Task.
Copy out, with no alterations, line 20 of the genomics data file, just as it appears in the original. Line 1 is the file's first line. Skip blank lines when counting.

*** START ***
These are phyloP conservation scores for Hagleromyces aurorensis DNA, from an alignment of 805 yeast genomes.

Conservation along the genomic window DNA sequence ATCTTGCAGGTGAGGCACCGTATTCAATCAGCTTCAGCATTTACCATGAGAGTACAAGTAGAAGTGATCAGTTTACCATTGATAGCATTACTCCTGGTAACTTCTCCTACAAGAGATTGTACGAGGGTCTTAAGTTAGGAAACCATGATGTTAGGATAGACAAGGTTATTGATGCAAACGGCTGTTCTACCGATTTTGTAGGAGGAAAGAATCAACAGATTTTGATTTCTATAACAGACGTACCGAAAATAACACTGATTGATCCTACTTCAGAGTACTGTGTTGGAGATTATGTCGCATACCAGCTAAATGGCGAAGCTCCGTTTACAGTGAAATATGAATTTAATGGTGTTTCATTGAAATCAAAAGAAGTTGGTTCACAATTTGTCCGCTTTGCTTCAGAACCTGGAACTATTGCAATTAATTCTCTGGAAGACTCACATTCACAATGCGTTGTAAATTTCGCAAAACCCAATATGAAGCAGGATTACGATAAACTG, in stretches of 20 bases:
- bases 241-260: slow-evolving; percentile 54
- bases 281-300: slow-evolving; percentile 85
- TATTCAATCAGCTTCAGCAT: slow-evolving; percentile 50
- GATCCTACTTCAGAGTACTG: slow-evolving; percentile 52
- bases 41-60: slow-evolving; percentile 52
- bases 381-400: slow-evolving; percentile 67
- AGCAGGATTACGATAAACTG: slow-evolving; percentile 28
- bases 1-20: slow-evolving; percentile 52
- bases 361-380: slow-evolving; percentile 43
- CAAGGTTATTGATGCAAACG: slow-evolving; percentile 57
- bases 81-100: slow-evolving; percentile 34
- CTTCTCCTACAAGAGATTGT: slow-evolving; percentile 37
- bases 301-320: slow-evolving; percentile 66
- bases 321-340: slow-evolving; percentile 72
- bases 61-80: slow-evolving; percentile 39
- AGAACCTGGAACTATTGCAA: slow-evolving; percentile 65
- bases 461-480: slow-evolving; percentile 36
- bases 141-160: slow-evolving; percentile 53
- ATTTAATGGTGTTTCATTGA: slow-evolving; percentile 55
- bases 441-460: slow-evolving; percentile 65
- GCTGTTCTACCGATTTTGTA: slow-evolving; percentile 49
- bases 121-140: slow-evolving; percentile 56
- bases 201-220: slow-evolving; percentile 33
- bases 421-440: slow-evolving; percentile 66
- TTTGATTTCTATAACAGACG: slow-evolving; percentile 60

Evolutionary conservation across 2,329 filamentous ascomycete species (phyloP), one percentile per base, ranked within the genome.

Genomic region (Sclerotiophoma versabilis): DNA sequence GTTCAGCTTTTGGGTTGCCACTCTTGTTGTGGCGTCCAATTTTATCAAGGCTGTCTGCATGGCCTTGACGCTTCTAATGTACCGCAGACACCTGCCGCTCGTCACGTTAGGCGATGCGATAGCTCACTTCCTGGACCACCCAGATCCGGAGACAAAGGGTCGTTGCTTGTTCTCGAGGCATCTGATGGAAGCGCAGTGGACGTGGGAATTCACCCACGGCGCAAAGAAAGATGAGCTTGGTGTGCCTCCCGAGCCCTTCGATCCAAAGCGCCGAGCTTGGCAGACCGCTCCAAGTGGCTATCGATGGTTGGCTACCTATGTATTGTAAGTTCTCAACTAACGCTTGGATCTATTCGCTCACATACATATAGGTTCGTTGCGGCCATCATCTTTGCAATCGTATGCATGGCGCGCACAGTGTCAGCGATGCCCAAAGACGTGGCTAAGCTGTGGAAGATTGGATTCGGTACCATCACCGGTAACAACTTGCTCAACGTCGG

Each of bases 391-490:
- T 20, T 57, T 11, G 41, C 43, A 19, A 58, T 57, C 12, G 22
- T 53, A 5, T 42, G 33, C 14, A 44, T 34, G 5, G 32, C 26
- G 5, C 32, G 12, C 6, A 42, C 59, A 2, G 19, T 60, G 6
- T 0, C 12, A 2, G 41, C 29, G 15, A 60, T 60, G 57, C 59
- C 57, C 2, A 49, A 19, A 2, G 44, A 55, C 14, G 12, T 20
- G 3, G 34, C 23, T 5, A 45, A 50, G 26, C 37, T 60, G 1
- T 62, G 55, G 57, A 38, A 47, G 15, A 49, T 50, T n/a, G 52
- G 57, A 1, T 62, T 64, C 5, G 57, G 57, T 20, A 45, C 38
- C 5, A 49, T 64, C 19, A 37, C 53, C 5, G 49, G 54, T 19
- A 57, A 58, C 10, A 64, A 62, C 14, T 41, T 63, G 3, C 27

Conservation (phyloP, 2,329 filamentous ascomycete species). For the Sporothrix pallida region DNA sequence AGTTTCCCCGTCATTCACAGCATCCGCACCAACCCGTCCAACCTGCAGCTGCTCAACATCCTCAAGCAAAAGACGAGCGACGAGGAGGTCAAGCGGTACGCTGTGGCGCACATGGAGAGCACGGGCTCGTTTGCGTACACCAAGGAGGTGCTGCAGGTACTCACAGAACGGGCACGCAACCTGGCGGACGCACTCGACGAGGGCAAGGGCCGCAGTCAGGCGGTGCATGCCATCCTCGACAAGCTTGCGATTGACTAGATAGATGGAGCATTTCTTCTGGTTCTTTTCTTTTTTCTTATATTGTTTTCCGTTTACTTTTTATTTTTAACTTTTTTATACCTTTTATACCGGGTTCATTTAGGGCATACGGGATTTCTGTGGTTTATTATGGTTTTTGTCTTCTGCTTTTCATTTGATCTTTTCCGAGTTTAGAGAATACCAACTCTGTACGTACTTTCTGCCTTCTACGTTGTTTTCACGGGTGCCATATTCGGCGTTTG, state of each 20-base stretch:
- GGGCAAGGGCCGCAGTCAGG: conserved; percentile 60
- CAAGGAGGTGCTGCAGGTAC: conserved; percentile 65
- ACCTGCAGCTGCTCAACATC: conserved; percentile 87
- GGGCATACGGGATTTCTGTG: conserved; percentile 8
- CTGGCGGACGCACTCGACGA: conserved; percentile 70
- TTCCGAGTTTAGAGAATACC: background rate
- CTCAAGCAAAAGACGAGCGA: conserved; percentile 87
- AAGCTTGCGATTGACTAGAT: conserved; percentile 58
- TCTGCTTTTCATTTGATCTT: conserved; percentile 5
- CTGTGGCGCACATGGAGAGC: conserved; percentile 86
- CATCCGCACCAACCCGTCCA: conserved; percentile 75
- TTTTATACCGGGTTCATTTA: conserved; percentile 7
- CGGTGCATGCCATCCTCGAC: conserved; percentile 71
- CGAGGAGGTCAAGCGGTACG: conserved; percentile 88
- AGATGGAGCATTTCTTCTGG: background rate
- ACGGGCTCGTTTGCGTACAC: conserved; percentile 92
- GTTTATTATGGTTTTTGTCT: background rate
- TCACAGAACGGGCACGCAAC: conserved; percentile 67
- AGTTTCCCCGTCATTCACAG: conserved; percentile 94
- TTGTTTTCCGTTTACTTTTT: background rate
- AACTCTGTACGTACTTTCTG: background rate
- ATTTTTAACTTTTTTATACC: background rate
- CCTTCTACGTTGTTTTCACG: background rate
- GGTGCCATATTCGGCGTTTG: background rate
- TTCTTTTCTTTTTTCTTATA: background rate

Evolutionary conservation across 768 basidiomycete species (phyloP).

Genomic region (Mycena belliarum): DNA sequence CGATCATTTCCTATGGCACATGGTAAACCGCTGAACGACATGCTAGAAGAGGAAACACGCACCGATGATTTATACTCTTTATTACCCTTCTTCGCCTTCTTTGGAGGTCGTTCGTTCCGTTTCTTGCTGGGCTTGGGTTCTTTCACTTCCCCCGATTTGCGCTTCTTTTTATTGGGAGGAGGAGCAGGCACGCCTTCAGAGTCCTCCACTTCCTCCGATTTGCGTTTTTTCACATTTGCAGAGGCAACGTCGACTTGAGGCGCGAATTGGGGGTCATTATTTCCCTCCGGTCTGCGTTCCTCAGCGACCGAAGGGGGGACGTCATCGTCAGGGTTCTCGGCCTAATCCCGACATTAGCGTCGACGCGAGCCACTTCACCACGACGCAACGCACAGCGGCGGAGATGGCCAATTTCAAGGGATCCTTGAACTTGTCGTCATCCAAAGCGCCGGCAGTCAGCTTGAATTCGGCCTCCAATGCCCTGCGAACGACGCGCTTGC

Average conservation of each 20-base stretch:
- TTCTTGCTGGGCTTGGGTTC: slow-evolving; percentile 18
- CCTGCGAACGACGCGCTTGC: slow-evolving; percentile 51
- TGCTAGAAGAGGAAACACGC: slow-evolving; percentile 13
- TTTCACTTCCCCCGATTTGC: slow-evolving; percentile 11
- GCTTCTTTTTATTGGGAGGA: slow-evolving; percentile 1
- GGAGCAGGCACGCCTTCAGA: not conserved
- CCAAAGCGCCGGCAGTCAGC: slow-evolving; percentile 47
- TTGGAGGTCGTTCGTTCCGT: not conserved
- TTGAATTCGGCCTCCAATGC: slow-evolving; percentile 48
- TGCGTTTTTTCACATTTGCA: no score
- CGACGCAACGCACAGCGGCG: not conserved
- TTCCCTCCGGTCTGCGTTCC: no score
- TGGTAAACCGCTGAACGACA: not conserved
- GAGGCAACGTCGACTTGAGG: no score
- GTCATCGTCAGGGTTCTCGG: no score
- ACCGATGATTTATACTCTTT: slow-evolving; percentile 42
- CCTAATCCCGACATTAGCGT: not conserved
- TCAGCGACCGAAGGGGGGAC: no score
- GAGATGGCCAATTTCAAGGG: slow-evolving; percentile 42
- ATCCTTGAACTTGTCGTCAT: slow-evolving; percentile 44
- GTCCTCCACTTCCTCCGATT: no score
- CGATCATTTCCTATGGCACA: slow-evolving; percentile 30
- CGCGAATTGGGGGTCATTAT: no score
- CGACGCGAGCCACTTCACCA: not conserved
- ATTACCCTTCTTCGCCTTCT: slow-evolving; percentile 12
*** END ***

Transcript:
- bases 141-160: slow-evolving; percentile 53